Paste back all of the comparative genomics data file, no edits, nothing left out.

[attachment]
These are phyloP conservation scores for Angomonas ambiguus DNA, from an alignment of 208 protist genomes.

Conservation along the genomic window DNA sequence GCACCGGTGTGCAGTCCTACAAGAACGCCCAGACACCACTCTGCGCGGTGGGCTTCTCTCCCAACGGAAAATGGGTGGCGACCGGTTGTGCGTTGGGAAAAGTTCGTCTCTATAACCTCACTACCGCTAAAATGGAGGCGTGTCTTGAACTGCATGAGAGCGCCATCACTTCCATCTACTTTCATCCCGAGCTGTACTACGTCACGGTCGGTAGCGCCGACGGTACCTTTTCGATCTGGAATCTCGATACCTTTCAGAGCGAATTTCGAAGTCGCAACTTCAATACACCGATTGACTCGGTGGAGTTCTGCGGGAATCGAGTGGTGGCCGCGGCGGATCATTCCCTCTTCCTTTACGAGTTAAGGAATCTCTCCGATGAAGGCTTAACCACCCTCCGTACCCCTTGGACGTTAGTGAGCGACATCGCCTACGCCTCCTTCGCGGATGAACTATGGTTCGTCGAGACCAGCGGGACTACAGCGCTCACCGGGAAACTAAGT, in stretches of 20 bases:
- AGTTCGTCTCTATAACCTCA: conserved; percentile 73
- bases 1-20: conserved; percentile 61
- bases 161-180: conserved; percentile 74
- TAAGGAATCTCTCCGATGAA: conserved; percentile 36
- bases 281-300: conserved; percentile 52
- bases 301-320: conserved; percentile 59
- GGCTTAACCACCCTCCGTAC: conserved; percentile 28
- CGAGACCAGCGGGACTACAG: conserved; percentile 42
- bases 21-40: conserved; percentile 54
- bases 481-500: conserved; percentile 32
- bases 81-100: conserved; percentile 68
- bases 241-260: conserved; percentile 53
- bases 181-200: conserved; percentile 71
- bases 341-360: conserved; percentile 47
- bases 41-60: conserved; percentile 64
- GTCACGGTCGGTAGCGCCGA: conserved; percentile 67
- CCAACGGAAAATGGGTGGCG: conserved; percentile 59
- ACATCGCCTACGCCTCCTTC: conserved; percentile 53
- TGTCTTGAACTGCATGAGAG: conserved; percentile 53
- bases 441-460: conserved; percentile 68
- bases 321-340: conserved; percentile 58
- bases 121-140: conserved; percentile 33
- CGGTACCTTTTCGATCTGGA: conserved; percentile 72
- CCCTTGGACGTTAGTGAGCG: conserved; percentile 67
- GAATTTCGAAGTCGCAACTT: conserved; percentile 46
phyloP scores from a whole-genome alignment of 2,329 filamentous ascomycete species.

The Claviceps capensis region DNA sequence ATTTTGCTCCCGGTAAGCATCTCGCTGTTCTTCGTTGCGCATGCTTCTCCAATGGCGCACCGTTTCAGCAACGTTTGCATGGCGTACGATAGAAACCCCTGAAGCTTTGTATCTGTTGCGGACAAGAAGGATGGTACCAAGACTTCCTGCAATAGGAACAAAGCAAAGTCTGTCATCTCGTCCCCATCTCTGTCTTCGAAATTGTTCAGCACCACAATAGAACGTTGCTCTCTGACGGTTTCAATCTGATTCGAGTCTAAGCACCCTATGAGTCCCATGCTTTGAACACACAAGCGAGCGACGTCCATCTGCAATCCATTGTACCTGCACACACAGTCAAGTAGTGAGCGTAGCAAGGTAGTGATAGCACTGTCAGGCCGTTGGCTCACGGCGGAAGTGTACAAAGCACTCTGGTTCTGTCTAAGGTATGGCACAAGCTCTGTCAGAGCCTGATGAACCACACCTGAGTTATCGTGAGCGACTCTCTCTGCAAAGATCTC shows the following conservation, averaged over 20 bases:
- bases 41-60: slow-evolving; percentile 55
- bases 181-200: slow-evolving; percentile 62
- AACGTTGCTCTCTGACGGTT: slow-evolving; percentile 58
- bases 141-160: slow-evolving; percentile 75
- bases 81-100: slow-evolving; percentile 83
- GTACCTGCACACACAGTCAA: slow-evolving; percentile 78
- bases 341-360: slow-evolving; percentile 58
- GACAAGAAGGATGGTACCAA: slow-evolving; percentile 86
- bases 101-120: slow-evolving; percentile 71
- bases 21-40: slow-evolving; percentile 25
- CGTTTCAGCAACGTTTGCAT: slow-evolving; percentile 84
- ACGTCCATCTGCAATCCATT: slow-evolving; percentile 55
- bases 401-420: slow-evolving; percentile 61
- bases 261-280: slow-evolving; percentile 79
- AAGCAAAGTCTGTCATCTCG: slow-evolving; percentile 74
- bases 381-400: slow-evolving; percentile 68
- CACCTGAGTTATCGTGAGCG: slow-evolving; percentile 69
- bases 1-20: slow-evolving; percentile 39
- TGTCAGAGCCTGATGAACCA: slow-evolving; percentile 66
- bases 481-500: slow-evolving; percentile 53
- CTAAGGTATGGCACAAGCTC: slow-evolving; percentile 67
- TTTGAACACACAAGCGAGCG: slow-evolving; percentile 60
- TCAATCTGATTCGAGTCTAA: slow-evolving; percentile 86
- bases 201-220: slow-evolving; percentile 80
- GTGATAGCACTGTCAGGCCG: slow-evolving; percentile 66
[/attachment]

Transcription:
These are phyloP conservation scores for Angomonas ambiguus DNA, from an alignment of 208 protist genomes.

Conservation along the genomic window DNA sequence GCACCGGTGTGCAGTCCTACAAGAACGCCCAGACACCACTCTGCGCGGTGGGCTTCTCTCCCAACGGAAAATGGGTGGCGACCGGTTGTGCGTTGGGAAAAGTTCGTCTCTATAACCTCACTACCGCTAAAATGGAGGCGTGTCTTGAACTGCATGAGAGCGCCATCACTTCCATCTACTTTCATCCCGAGCTGTACTACGTCACGGTCGGTAGCGCCGACGGTACCTTTTCGATCTGGAATCTCGATACCTTTCAGAGCGAATTTCGAAGTCGCAACTTCAATACACCGATTGACTCGGTGGAGTTCTGCGGGAATCGAGTGGTGGCCGCGGCGGATCATTCCCTCTTCCTTTACGAGTTAAGGAATCTCTCCGATGAAGGCTTAACCACCCTCCGTACCCCTTGGACGTTAGTGAGCGACATCGCCTACGCCTCCTTCGCGGATGAACTATGGTTCGTCGAGACCAGCGGGACTACAGCGCTCACCGGGAAACTAAGT, in stretches of 20 bases:
- AGTTCGTCTCTATAACCTCA: conserved; percentile 73
- bases 1-20: conserved; percentile 61
- bases 161-180: conserved; percentile 74
- TAAGGAATCTCTCCGATGAA: conserved; percentile 36
- bases 281-300: conserved; percentile 52
- bases 301-320: conserved; percentile 59
- GGCTTAACCACCCTCCGTAC: conserved; percentile 28
- CGAGACCAGCGGGACTACAG: conserved; percentile 42
- bases 21-40: conserved; percentile 54
- bases 481-500: conserved; percentile 32
- bases 81-100: conserved; percentile 68
- bases 241-260: conserved; percentile 53
- bases 181-200: conserved; percentile 71
- bases 341-360: conserved; percentile 47
- bases 41-60: conserved; percentile 64
- GTCACGGTCGGTAGCGCCGA: conserved; percentile 67
- CCAACGGAAAATGGGTGGCG: conserved; percentile 59
- ACATCGCCTACGCCTCCTTC: conserved; percentile 53
- TGTCTTGAACTGCATGAGAG: conserved; percentile 53
- bases 441-460: conserved; percentile 68
- bases 321-340: conserved; percentile 58
- bases 121-140: conserved; percentile 33
- CGGTACCTTTTCGATCTGGA: conserved; percentile 72
- CCCTTGGACGTTAGTGAGCG: conserved; percentile 67
- GAATTTCGAAGTCGCAACTT: conserved; percentile 46
phyloP scores from a whole-genome alignment of 2,329 filamentous ascomycete species.

The Claviceps capensis region DNA sequence ATTTTGCTCCCGGTAAGCATCTCGCTGTTCTTCGTTGCGCATGCTTCTCCAATGGCGCACCGTTTCAGCAACGTTTGCATGGCGTACGATAGAAACCCCTGAAGCTTTGTATCTGTTGCGGACAAGAAGGATGGTACCAAGACTTCCTGCAATAGGAACAAAGCAAAGTCTGTCATCTCGTCCCCATCTCTGTCTTCGAAATTGTTCAGCACCACAATAGAACGTTGCTCTCTGACGGTTTCAATCTGATTCGAGTCTAAGCACCCTATGAGTCCCATGCTTTGAACACACAAGCGAGCGACGTCCATCTGCAATCCATTGTACCTGCACACACAGTCAAGTAGTGAGCGTAGCAAGGTAGTGATAGCACTGTCAGGCCGTTGGCTCACGGCGGAAGTGTACAAAGCACTCTGGTTCTGTCTAAGGTATGGCACAAGCTCTGTCAGAGCCTGATGAACCACACCTGAGTTATCGTGAGCGACTCTCTCTGCAAAGATCTC shows the following conservation, averaged over 20 bases:
- bases 41-60: slow-evolving; percentile 55
- bases 181-200: slow-evolving; percentile 62
- AACGTTGCTCTCTGACGGTT: slow-evolving; percentile 58
- bases 141-160: slow-evolving; percentile 75
- bases 81-100: slow-evolving; percentile 83
- GTACCTGCACACACAGTCAA: slow-evolving; percentile 78
- bases 341-360: slow-evolving; percentile 58
- GACAAGAAGGATGGTACCAA: slow-evolving; percentile 86
- bases 101-120: slow-evolving; percentile 71
- bases 21-40: slow-evolving; percentile 25
- CGTTTCAGCAACGTTTGCAT: slow-evolving; percentile 84
- ACGTCCATCTGCAATCCATT: slow-evolving; percentile 55
- bases 401-420: slow-evolving; percentile 61
- bases 261-280: slow-evolving; percentile 79
- AAGCAAAGTCTGTCATCTCG: slow-evolving; percentile 74
- bases 381-400: slow-evolving; percentile 68
- CACCTGAGTTATCGTGAGCG: slow-evolving; percentile 69
- bases 1-20: slow-evolving; percentile 39
- TGTCAGAGCCTGATGAACCA: slow-evolving; percentile 66
- bases 481-500: slow-evolving; percentile 53
- CTAAGGTATGGCACAAGCTC: slow-evolving; percentile 67
- TTTGAACACACAAGCGAGCG: slow-evolving; percentile 60
- TCAATCTGATTCGAGTCTAA: slow-evolving; percentile 86
- bases 201-220: slow-evolving; percentile 80
- GTGATAGCACTGTCAGGCCG: slow-evolving; percentile 66